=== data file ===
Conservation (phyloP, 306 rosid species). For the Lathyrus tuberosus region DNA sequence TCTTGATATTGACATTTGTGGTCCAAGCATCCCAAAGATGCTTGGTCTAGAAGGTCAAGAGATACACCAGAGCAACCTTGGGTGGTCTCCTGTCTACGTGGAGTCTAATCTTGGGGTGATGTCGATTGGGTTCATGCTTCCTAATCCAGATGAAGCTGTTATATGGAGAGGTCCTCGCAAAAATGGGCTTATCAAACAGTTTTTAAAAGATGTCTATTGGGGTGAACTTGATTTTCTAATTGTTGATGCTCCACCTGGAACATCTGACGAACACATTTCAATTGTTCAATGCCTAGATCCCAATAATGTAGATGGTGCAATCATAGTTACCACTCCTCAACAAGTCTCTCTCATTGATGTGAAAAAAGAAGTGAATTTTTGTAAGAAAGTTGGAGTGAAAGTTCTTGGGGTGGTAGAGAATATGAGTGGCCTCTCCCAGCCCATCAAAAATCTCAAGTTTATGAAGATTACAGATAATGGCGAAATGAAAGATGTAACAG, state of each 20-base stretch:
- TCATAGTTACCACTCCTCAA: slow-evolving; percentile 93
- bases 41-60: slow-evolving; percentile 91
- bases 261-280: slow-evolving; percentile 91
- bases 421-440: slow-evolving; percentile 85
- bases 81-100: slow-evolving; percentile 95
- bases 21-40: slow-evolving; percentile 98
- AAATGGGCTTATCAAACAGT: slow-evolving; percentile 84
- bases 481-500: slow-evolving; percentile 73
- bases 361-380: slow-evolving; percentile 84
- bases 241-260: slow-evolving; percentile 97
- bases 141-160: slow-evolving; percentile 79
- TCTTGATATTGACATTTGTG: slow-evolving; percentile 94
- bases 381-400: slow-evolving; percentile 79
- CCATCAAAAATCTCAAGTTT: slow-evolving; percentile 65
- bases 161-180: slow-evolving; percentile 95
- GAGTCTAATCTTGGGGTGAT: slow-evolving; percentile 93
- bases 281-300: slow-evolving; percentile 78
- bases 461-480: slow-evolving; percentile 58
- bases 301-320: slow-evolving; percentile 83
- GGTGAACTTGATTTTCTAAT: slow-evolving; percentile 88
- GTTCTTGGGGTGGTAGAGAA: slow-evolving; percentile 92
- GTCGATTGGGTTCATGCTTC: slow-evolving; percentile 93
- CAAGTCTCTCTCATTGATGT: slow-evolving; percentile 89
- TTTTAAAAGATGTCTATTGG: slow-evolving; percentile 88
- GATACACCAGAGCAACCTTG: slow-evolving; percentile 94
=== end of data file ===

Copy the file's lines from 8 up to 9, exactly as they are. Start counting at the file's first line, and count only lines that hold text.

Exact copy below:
- AAATGGGCTTATCAAACAGT: slow-evolving; percentile 84
- bases 481-500: slow-evolving; percentile 73